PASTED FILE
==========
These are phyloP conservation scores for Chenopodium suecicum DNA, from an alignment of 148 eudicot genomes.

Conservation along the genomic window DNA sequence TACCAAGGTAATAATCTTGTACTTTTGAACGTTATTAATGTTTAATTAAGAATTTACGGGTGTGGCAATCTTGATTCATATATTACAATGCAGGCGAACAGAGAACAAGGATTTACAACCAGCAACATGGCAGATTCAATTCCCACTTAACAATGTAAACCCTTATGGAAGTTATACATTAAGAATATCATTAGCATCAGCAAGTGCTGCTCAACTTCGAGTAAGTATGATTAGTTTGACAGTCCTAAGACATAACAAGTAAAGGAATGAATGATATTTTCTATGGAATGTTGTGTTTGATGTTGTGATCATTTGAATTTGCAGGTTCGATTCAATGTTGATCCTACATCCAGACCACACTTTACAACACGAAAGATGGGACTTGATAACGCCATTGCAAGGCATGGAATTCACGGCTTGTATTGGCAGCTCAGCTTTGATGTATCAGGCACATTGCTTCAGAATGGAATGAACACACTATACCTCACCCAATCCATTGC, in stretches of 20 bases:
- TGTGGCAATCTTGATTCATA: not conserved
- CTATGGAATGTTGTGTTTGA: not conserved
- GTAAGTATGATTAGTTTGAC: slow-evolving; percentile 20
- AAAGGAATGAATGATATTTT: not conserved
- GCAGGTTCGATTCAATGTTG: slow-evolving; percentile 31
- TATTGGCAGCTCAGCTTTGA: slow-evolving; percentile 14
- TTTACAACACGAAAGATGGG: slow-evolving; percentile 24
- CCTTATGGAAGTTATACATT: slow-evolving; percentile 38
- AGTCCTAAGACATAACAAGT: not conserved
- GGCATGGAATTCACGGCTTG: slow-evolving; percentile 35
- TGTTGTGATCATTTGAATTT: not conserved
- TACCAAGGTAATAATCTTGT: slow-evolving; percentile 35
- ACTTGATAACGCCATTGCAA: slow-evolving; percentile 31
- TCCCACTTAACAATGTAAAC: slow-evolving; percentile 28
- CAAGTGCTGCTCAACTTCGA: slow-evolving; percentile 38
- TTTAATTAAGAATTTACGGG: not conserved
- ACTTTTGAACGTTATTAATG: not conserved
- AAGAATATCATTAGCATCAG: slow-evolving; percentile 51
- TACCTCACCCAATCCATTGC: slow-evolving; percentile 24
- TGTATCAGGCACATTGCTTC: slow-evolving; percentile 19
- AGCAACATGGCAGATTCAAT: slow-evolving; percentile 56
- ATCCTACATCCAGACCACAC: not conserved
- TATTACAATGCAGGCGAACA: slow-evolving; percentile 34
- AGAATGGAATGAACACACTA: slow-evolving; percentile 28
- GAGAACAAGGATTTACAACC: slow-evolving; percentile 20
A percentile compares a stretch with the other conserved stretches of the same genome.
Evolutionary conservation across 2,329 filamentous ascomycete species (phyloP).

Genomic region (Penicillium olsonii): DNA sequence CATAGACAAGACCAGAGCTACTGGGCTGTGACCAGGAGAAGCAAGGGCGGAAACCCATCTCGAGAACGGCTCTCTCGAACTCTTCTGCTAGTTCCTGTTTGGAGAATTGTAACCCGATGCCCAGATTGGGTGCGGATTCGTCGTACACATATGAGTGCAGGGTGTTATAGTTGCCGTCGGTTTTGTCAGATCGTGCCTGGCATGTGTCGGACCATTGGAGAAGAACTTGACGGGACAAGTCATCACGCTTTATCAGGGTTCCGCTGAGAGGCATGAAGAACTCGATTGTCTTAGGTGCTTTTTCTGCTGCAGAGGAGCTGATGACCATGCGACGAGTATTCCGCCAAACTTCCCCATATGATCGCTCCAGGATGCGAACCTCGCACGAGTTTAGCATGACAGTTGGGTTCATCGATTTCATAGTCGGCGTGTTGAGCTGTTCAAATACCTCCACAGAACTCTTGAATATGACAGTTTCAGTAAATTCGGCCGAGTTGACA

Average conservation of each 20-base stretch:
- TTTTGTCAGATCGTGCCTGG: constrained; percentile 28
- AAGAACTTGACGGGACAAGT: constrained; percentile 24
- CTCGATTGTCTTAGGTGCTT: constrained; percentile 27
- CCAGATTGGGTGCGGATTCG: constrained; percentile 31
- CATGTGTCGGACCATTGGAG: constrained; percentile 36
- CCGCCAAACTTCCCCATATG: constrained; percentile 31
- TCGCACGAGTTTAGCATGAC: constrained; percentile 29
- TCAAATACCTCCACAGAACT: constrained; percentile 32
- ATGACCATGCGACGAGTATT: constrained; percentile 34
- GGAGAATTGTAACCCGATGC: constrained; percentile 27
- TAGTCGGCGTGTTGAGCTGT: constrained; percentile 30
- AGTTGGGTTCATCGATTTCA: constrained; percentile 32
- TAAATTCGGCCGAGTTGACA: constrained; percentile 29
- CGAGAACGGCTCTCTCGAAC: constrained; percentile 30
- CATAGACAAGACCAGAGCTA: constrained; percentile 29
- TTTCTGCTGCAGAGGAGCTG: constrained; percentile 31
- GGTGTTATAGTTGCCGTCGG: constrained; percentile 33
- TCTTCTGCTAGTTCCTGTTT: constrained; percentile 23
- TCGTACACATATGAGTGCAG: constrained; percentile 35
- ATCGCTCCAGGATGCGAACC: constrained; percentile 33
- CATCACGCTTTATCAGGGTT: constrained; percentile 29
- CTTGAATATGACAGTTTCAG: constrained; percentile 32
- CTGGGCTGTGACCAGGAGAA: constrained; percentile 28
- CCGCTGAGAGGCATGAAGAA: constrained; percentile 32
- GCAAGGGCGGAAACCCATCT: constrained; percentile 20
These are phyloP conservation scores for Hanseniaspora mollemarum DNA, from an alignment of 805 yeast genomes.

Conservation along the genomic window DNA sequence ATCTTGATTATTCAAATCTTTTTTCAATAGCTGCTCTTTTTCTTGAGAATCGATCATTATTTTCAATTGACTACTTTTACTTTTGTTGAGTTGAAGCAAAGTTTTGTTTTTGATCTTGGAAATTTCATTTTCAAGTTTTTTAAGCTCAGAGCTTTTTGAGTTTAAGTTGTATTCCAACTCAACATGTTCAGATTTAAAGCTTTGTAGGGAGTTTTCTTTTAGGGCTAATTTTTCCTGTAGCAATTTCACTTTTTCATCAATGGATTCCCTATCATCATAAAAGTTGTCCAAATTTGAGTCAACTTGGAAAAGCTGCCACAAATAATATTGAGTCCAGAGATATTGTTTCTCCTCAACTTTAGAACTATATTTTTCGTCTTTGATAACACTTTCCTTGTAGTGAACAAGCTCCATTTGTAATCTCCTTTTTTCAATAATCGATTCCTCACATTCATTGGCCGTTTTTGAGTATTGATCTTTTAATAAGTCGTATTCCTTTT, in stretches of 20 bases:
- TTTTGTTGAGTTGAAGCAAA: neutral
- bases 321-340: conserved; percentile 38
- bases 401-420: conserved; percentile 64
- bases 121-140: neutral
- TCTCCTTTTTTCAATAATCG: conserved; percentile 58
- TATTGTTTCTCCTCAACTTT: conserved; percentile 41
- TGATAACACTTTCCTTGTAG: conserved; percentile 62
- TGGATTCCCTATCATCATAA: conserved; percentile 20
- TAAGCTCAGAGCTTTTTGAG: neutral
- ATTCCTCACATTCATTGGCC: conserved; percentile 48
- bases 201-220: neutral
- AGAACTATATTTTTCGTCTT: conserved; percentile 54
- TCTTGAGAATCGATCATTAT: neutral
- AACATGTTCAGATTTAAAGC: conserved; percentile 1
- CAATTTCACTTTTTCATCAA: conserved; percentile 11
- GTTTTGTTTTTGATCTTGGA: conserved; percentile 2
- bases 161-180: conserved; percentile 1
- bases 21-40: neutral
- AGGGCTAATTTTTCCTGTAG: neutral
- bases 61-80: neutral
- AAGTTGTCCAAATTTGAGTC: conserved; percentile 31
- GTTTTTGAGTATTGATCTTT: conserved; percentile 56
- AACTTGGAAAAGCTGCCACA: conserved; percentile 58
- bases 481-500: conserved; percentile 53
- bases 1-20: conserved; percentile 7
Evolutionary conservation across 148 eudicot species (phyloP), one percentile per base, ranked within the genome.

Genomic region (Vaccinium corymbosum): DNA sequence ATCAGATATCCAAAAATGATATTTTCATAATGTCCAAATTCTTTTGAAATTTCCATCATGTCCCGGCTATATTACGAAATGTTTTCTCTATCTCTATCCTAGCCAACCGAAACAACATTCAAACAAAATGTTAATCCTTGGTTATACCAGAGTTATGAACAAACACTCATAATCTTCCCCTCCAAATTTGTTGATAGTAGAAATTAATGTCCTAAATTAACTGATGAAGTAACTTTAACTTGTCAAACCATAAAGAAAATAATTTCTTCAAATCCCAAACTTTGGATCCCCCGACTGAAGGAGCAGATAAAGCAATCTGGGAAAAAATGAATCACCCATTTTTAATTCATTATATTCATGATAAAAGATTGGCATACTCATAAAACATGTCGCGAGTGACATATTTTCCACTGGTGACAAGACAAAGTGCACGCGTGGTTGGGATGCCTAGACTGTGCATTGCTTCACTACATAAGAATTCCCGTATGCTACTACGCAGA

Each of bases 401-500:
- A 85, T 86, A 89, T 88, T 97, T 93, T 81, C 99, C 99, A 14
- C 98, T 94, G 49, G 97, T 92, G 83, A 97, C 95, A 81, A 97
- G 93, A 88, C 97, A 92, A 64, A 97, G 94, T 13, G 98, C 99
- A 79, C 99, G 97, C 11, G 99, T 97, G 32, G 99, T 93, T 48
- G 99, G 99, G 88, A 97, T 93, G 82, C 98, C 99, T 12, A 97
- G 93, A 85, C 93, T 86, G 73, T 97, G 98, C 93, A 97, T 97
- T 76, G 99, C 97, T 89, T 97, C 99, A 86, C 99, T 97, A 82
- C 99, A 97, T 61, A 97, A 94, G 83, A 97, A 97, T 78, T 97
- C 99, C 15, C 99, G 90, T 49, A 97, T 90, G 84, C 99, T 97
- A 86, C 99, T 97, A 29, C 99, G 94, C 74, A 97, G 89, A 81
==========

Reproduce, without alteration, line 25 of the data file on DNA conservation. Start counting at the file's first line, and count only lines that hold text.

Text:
- TATTACAATGCAGGCGAACA: slow-evolving; percentile 34